From dancer to choreographer part, 2
To Read Part 1 click here.
From dancer to choreographer, the leap can be made when you seize opportunities, when you overcome your hesitations and when you access your own artistry and creativity.
In the second of this 2-part interview series with Kenneth Walker, we learn that collaborations make a choreographer.
So when did I feel like I was a professional choreographer??
Turns out…pretty quickly.
I was still a student when I started gaining steam as a choreographer. I was asked by my former colleague Paula Vreulink to come make a dance on her company for a choreography competition she was holding. They had several people adjudicating the event and one of the adjudicators was my first pas de deux teacher, Dan Berney. He recused himself but everyone else deemed the dance worthy of winning winning. I was shocked and excited. Maybe I had something to say in the ballet thing, something people wanted to see..
I first started feeling like a professional choreographer when I received one of my first commissions. I had recently left Sacramento Ballet and on a return visit my friend Thomas Bell, told me he would gladly recommend me to a school he worked with which was looking for a choreographer. I met Debbie Jorritsma and begin a long relationship of creating work for Chico Community Ballet and their program Keeping Dance Alive. Around the same time I was also selected to compete in Sarasota Ballet’s choreography competition. I was one of four finalists. The other finalists were Alan Hineline who has done just about everything you can do in ballet, Stephen Mills who is an award winning director of Ballet Austin, and Colin Connor who just became only the third director in the history of the Jose Límon company. I was in way over my head as a twenty-something kid.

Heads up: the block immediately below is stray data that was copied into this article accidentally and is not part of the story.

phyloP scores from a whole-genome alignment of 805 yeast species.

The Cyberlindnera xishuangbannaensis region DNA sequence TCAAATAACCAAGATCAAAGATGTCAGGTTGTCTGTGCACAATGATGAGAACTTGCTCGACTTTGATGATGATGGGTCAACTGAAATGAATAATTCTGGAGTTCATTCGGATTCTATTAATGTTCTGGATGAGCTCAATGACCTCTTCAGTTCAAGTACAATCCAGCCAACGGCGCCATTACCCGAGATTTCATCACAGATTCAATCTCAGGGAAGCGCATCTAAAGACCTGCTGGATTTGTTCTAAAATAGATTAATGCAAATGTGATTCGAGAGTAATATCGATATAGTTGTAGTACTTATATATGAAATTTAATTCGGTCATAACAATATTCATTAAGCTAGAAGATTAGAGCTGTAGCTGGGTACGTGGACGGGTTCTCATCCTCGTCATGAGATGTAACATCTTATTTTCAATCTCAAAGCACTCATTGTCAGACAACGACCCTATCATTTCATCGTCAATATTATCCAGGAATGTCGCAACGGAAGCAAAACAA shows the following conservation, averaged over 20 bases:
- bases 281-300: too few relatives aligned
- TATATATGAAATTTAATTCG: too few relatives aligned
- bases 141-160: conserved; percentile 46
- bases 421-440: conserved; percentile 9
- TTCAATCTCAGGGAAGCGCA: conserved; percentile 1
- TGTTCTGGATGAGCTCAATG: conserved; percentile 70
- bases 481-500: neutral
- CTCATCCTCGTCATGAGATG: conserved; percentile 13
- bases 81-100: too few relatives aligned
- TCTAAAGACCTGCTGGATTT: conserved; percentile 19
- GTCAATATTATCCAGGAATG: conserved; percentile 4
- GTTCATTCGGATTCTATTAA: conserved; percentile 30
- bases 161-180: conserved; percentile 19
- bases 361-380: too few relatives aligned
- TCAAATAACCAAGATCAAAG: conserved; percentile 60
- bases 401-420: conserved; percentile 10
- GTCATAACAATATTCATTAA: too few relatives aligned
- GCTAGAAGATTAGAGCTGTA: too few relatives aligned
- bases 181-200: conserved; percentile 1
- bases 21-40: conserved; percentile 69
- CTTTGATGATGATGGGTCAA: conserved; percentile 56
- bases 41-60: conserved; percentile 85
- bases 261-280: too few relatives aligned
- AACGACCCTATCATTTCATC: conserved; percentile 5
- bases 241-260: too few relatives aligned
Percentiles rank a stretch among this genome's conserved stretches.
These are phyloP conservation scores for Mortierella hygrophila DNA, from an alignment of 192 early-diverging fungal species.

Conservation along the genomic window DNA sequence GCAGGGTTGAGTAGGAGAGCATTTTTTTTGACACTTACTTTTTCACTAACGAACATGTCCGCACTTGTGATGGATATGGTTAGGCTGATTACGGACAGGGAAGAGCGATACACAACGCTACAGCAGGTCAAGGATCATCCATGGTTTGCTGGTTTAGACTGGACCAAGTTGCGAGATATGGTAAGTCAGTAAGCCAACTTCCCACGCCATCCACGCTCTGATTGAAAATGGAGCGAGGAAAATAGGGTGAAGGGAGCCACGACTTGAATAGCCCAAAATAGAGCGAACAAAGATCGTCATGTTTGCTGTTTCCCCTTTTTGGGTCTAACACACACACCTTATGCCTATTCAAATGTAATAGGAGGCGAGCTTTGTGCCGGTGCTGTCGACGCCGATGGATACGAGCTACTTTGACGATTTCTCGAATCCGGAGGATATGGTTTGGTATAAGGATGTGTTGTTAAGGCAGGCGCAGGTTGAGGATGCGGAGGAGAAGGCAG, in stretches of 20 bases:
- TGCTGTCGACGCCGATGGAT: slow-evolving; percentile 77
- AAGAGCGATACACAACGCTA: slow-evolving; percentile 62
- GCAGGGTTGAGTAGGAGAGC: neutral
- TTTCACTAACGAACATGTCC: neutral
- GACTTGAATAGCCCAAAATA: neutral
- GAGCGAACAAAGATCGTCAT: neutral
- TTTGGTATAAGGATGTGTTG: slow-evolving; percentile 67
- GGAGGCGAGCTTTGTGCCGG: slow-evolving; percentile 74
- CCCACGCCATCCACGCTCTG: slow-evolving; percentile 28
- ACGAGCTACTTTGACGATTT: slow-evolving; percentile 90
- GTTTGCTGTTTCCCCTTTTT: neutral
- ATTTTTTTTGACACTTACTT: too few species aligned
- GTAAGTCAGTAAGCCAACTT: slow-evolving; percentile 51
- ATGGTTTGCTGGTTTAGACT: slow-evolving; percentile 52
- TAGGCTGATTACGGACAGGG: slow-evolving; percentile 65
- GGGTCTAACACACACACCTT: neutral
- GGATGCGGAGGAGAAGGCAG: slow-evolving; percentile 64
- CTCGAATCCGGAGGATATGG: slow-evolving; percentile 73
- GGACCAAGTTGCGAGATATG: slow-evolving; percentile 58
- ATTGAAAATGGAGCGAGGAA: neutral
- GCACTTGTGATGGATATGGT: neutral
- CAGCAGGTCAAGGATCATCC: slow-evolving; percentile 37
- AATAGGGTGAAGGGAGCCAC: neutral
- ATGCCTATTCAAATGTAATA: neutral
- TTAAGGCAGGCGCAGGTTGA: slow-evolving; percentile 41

I’ve now been doing this choreography thing a long time and I’m still creating, still editing, still putting up new dances. Hopefully I’ll get it right eventually.
By the way, I rarely ever enter competitions anymore. They just seem narrow in scope and focus. George Balanchine never entered a competition.
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